What is false bottom under-framing, you ask. To put it simply, false bottoms are non-structural filler chords attached to the bottom chord of a truss (see below). They are used in a number of different situations including, but not limited to double step ceiling conditions, ceiling height changes, and vaulted ceiling conditions. The benefits of using false bottoms consist of less on-site framing, less expensive truss material cost, and more efficient labor during truss manufacturing. Client preferences, architectural plans, and designer discretion determine when false bottom under-framing is useful.


Briefly, I would like to talk about how a false bottom is created using MiTek. The command can be located under the “Tools” menu in the upper left, by placing it in a toolbar, or by creating a hotkey for it. Once the command is open, the dialog is completed with the information needed for the filler.



In the location box, the option of which side to start from is provided. In this case, the filler started at 5-1/2” in from the left end of the truss. The “End at” field indicates where the false bottom stops. 6’ 8” was used in this example. The starting height of “0” indicates that the underside of the false bottom is the same as the plate height, or bearing height, of the truss. If a false bottom is being applied to create a ceiling height change of 1’, the starting height would be 1’. Either a slope or an end height may be used to create a vaulted false bottom. Extensions left or right will extend the bottom filler chord; however, the vertical filler members are not present over the extended horizontal member. “Stud spacing”, “Min. Stud Length”, “Butt Cut”, and “Stud From” are all adjustable and are used to meet client specifications and building codes.

Alright, now we can move on to the important stuff. The filler chords in a false bottom are non-structural because they don’t contribute to the matrix of the truss itself. However, when analyzing a truss with a false bottom condition there are certain aspects that the designer must consider. Normally drywall is applied directly to the bottom chord of a truss. When there is a false bottom, the drywall is applied to the filler chord instead of the bottom chord in that area of the truss. In other words, the false bottom under-framing must still be analyzed by the software.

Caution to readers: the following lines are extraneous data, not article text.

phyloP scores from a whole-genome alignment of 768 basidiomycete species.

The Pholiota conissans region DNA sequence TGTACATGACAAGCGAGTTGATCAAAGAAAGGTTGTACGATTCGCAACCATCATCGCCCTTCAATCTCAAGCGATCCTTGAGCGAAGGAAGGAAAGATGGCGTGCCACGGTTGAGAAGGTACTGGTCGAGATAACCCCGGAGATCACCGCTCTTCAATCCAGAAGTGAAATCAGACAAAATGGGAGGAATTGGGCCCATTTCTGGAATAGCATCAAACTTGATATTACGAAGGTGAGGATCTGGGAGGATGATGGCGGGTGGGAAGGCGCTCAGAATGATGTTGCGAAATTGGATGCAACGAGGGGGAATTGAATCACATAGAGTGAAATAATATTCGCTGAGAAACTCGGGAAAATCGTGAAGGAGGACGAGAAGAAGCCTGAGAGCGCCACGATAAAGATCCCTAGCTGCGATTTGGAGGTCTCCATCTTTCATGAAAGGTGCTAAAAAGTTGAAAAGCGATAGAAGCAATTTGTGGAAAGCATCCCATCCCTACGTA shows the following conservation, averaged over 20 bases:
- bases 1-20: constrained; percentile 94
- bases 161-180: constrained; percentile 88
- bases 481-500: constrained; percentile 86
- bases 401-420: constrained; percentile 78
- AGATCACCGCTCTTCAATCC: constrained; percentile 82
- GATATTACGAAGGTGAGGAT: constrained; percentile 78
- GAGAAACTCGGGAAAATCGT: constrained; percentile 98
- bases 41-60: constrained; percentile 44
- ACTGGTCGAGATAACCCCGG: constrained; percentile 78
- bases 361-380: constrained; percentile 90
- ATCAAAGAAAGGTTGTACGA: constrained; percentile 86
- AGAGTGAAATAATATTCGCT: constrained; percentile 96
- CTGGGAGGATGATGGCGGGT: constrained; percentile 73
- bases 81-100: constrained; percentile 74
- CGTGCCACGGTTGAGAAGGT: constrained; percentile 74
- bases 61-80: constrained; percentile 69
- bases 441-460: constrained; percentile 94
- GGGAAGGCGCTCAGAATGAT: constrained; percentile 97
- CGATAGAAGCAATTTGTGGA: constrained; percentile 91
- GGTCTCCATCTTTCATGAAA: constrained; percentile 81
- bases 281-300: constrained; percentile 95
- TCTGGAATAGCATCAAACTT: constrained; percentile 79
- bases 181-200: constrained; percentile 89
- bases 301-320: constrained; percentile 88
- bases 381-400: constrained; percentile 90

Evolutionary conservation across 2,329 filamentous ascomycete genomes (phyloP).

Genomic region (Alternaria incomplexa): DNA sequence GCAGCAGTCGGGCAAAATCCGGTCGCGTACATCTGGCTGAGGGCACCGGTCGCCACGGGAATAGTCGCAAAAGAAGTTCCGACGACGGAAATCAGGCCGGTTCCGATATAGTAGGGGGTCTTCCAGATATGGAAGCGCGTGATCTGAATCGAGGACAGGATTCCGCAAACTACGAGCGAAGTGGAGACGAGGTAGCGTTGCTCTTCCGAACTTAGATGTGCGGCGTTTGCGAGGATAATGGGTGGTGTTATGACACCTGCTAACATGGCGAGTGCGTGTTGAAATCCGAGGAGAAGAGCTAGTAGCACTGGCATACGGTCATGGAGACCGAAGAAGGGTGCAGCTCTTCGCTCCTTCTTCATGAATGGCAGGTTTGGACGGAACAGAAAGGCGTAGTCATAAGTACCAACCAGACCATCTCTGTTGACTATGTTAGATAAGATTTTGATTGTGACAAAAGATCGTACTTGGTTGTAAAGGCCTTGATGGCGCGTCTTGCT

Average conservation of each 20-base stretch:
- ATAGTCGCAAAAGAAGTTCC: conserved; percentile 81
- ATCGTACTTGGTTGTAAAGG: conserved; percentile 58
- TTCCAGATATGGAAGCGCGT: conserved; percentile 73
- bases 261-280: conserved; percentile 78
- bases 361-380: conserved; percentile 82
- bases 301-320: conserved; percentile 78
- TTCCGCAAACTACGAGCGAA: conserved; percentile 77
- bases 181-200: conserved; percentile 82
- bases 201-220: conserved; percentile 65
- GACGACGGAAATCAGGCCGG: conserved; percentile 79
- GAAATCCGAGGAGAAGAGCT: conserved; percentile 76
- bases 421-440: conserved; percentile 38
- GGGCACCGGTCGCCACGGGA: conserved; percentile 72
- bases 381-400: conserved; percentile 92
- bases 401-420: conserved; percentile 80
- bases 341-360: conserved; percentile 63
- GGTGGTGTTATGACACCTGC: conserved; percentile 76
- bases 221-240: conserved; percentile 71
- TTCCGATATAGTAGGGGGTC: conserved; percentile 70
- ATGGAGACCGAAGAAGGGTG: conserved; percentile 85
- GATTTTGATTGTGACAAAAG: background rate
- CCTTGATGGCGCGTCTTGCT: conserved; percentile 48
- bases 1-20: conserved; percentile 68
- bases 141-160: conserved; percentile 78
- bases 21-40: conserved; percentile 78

In another instance, the filler chords require plates throughout the false bottom and plates to affix the under-framing to the bottom chord of the truss. Sometimes, based on location, plates will overlap in the area where the truss bottom chord and the filler chords join. Overlapping plates are not O.K., they are bad. When plates overlap it causes an insufficient grip between the teeth of the plate and the member of the truss. Improper plating of a truss has a significant structural impact and will cause the truss to fail. In the following example, the plates overlap slightly. The integrity of each plate is intact and so the joint plates and the truss passes.


We want to make sure that the system is setup to provide a proper analysis in the two previous scenarios. Prior to analyzing the truss, verify that the system will plate non-structural members. There are a couple ways to access the plating options in the MiTek engineering program. The edit dropdown at the top left houses the plate options menu. Plating can be viewed by going into truss basics (Ctrl+B). Another option would be to setup a hotkey for the plating options menu.


Once inside the plate options menu, scroll down until you see the following:


Make sure that “Plate separately” is selected from the drop down next to “Non-structural members”. Next, analyze the truss. Analysis of a truss will provide any necessary bracing required. Any bracing displayed by the engineering drawings must be adhered to in the field. As discussed previously, the drywall for the ceiling is applied to the false bottom. Purlin bracing must be used in those areas. If there aren’t any structural issues, the truss will pass and may be saved.


Now we are able to properly create and analyze a false bottom in MiTek. Not only are false bottoms a time saver, but also they are more economic. In a few short and easy steps, fillers may be added to a truss. The Proper analysis provides accurate truss drawings that must be replicated both by the truss manufacturer and the builder.

Those are just a few tips we have. What tips and tricks do you use?

Admin – Gould Design Inc.